Biden is Giving Up Powerful U.S. Financial Sanctions on Iran | Opinion

Since taking office, the Biden administration has taken a series of calculated steps to rejoin the Iran nuclear deal. Most recently, it waived sanctions on the Iranian oil trade, allowing Tehran access to frozen funds in foreign banks that it can now use to fund terrorism. Even the sanctions that remain on the books are not being enforced. U.S. financial sanctions can be used to end Iran's nuclear ambitions and the clerical regime's support of terrorism.

As the world's preeminent financial power, the United States has a responsibility to work to deny Iran the financial resources it needs to build a nuclear program, develop ballistic missiles and support terrorism and terrorist proxies.

Sanctions generally aim to change behavior or deny the enemy something it wants for nefarious purposes. This economic and foreign policy tool is uniquely powerful for us, due to the importance of the dollar and the U.S. financial system.

In the modern global economy, every country needs to participate in the world's financial system. We are fortunate that the U.S. is at the center of that system. This position makes financial sanctions a powerful tool that the U.S. can use to curb the behavior of rogue nations like Iran. For example, the sanctions we imposed on Iranian oil in mid-2018 caused a precipitous drop in Iranian exports. These sanctions became even more meaningful in 2019 when the Trump administration announced that Japan, South Korea, Turkey, China and India would no longer be exempt from penalties if they continued to import oil from Iran. These sanctions alone deprived the regime of as much as $50 billion annually.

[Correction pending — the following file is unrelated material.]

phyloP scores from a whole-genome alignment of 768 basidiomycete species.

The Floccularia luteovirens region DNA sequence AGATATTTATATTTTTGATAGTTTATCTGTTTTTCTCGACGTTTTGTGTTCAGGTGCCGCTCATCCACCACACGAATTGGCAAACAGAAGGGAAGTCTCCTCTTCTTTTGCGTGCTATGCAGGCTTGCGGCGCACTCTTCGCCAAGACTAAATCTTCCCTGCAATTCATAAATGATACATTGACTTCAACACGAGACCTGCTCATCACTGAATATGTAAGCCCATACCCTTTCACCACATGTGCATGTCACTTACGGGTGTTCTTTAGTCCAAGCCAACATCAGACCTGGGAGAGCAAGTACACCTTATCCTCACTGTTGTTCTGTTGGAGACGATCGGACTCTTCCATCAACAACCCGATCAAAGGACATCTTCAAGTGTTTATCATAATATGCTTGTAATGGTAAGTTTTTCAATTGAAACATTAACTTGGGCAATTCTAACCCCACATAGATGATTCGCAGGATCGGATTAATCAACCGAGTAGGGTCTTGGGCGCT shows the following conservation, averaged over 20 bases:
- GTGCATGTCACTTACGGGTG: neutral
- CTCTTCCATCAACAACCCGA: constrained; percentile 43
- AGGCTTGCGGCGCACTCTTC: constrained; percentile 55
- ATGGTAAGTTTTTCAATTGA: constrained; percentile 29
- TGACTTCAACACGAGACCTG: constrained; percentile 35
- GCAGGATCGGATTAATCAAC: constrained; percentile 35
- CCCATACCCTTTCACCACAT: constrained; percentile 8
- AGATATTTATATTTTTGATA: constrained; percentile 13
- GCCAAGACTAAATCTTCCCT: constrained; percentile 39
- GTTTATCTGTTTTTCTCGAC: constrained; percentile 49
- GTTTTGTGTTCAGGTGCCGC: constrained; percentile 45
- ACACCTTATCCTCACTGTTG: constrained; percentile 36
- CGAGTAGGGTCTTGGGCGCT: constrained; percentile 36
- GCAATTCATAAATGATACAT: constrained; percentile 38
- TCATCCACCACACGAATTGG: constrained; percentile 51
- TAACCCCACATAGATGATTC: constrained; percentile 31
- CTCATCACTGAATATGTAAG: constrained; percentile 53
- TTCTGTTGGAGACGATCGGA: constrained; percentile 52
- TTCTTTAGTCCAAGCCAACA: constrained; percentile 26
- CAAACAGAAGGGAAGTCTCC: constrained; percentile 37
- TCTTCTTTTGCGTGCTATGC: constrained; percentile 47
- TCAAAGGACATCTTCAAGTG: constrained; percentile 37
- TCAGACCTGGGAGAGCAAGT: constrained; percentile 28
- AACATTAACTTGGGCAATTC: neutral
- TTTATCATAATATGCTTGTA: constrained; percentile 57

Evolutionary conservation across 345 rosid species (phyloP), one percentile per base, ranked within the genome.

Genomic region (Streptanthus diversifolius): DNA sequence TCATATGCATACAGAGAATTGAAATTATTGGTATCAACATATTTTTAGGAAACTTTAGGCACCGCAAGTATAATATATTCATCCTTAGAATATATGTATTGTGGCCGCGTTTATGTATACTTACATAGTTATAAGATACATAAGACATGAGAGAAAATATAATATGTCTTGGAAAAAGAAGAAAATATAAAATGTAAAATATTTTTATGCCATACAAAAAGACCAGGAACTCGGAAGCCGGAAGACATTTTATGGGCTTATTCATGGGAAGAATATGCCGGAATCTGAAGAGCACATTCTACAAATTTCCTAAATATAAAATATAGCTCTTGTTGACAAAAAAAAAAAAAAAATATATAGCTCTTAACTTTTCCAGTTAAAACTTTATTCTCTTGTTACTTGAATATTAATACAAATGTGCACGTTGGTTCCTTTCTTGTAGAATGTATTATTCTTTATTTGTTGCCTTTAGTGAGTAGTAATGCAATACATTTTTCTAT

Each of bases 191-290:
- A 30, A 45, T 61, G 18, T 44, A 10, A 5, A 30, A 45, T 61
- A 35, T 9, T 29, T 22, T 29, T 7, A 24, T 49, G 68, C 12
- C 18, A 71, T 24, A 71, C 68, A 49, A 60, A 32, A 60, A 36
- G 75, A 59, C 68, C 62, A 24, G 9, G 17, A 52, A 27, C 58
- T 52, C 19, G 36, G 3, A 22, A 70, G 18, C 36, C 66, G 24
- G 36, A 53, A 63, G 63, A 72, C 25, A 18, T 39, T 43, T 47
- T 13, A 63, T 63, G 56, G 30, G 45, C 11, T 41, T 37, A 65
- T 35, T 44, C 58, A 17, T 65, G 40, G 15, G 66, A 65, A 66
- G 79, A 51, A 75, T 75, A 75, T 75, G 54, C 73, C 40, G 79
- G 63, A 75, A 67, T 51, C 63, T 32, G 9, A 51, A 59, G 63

Iranian president Ebrahim Raisi
Iran's newly elected President Ebrahim Raisi speaks during his swearing in ceremony at the Iranian parliament in the capital Tehran on August 5, 2021. - Raisi takes the oath before parliament today with Iran facing an economy battered by US sanctions, a grinding health crisis and thorny negotiations on its nuclear program. ATTA KENARE/AFP/Getty Images

President Donald Trump's maximum pressure campaign against Iran showed the true force of U.S. financial sanctions. The sanctions prevented Tehran from spending the money on malign activities while still protecting humanitarian trade with Iran. Iran's proxies furloughed fighters, were forced to withdraw from Syria and had their pay cut because their backer was out of money. In addition, and unlike previous administrations, Trump's effective use of sanctions allowed us to bring captured Americans home without ransom payment, sanctions relief or pallets of cash. Even Iranian president Hassan Rouhani admitted that Iran had lost $200 billion because of U.S. sanctions. Iranian officials disclosed that the country's oil revenue had decreased from $100 billion a year to just $8 billion in 2019. In addition, Iran's foreign currency reserves fell by 98 percent.

The Biden administration's decision to lift sanctions on Iranian oil undermines American influence and gives Iran leverage in the ongoing nuclear talks. "Sanctions relief" is a sophisticated way of saying "we are giving you money." The pallets of cash that the Obama administration sent to Tehran were offensive, but Biden's sanctions relief is dangerous and sends a bad signal to the rest of the world.

Sanctions have tangible effects on Iran's ability to fund terrorism and develop a nuclear weapon. We must continue to pressure the Iranian regime to end its sponsorship of terrorism and its work to develop a nuclear weapon.

Bryan Steil is a Republican member of Congress (WI-01) is from Janesville, Wisconsin, first elected to Congress in 2018. He serves on the House Financial Services Committee and the House Administration Committee.

The views expressed in this article are the writer's own.